This maxim aims at restricting the scope of relaxation only to the extent and nature of necessity. One is not allowed to extend this relaxation to cover situations that are not really necessary. In consumption, for example, as stated above a person may be allowed to save his life by eating an unclean stuff, but this permission is restricted to the extent of eating a quantity that may save him from death but not eating to his fill.

Everybody has a right to dispose of his property in any lawful manner he chooses. As a general principle he cannot be deprived of this right. But under the rule of necessity government may freeze or seize the properties of a defaulter who fails to discharge government claims or personal or institutional debts, in order to adjust the claims with the defaulter’s frozen accounts or seized properties. But the maxim that “the extent of necessities limits action thereunder” binds a government to attach only as much property as is sufficient to adjust the claims, not more than that. It will be offensive to deprive the defaulter of all his fixed and transportable property or to stop him from exercising his normal business operations that exceed the extent of claims.

Another counter-rule that prevents the misuse of the permissibility or relaxation provides that *”What is lawful for a reason becomes invalid when such reason disappears”

The maxim is equally applicable to individuals as to society and government. Individuals may, sometimes, be compelled to carry on their living through a job that is not religiously clean. When they get an opportunity to join a clean profession it will not remain permissible for them to continue their unclean job.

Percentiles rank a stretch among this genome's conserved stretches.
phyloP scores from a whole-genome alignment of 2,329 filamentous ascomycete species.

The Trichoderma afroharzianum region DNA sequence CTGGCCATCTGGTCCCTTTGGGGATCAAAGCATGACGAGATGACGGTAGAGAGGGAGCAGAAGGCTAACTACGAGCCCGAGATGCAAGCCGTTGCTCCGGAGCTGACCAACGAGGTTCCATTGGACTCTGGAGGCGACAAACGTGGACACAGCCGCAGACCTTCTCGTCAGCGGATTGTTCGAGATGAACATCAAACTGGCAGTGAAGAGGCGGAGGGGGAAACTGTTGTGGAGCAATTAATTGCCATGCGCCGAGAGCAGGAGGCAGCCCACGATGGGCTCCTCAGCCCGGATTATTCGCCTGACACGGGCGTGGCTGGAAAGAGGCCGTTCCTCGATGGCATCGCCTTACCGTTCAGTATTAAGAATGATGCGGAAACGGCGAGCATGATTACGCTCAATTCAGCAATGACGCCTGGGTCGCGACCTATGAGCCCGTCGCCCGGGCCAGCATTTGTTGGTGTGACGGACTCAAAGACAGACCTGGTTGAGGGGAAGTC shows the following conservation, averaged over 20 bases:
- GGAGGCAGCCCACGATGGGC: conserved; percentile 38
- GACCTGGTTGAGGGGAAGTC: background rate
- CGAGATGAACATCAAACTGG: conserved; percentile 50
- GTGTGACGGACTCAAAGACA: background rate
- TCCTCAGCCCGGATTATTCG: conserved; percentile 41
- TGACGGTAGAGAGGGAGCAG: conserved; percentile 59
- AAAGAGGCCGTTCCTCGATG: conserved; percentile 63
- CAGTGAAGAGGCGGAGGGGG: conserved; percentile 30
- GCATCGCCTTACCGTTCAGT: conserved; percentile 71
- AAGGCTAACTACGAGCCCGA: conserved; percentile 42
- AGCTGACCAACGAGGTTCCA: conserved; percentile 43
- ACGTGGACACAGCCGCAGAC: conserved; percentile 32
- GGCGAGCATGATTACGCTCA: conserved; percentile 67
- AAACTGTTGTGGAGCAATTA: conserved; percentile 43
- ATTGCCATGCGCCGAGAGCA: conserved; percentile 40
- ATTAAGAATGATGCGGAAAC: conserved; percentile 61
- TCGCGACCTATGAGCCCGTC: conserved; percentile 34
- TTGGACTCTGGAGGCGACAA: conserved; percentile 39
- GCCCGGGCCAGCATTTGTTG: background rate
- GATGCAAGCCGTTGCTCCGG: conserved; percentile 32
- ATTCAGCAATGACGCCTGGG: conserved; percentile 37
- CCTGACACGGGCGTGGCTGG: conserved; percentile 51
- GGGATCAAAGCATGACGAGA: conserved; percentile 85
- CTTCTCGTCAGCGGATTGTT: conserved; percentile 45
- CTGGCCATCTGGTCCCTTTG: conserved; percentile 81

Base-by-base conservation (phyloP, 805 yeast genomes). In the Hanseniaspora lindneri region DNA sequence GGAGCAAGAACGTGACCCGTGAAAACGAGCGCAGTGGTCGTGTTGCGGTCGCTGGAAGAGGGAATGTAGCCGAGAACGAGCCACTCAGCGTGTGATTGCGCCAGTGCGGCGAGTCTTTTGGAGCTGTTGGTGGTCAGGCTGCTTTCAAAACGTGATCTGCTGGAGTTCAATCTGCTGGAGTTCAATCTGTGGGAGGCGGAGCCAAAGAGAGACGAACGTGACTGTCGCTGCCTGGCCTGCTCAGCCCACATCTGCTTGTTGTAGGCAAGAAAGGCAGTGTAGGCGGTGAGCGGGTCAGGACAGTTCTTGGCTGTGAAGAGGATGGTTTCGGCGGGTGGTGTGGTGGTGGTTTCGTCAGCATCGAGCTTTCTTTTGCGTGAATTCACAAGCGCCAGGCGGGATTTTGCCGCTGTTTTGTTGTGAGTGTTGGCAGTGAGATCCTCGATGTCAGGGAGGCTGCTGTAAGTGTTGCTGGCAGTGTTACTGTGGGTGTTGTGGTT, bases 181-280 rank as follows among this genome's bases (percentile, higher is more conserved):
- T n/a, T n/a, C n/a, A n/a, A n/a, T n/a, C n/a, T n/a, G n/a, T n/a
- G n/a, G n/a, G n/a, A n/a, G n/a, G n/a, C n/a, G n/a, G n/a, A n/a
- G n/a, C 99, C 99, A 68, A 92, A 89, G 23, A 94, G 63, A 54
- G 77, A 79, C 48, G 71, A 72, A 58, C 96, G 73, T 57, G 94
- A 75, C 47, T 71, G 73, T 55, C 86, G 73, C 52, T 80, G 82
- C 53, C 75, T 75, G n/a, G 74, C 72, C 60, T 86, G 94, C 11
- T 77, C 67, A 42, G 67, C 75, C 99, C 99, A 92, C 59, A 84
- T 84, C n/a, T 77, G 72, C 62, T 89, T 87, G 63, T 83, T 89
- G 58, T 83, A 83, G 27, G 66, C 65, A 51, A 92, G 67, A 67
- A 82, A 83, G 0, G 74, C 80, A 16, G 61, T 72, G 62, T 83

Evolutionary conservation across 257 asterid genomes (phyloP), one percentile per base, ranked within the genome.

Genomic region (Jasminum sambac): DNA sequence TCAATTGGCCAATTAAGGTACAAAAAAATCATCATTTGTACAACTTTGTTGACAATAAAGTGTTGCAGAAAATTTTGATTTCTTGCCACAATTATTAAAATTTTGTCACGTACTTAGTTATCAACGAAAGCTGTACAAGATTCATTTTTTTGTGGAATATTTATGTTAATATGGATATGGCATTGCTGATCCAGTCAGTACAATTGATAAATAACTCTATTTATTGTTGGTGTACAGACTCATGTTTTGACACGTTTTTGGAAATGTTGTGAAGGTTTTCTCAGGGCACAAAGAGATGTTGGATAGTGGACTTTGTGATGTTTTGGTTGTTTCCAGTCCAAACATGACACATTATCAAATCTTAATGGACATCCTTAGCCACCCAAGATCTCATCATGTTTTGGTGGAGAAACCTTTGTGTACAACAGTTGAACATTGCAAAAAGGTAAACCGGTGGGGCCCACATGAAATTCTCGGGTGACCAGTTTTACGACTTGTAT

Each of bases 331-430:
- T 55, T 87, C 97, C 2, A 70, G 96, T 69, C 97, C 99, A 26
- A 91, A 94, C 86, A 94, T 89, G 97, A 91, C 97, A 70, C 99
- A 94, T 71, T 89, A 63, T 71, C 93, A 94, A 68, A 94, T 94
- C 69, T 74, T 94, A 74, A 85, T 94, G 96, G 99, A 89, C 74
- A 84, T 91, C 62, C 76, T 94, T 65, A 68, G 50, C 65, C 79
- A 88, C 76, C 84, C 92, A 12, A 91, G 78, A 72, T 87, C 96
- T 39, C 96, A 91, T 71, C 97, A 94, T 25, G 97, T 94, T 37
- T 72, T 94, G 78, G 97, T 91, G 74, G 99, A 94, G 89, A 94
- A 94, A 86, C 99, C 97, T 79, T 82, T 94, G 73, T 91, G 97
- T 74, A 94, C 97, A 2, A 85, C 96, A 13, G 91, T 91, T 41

There was a time when, in some regions scrupulous lenders were not willing to advance loans to traders unless they had an axe to grind. It was on account of this excuse that “Ulama” in those regions legalised bay` bi’! wafa’ (buy-back arrangement) so that the traders had not to suffer due to lack of funds. The situation has now changed. The largest and the most organised source of finance are banks which mobilise and allocate most of national savings. Credit policy is controlled and monitored by central bank keeping in view the overall public interest. This has discarded the refusal of scrupulous money lender for not financing the needy producer or trader. The central bank may impose controls to ensure supply of funds to all the priority sectors or neglected sectors on terms and conditions that are in consonance with the Islamic principles of
finance, on the one hand, and attractive to both the parties on the other. Thus the legality of bay ‘bi’l-wafa will no longer remain permissible.

On higher level a government has the authority to levy tax for meeting budgetary requirements for public welfare projects only when it is short of public resources. In cases such as compensation for earthquake victims, the justification would cease after rehabilitation work is completed. Special purpose taxes thus need to be spent exclusively for those purposes. Any infringement would amount to a breach of trust.As soon as the purpose is achieved, the permissibility of the tax would cease.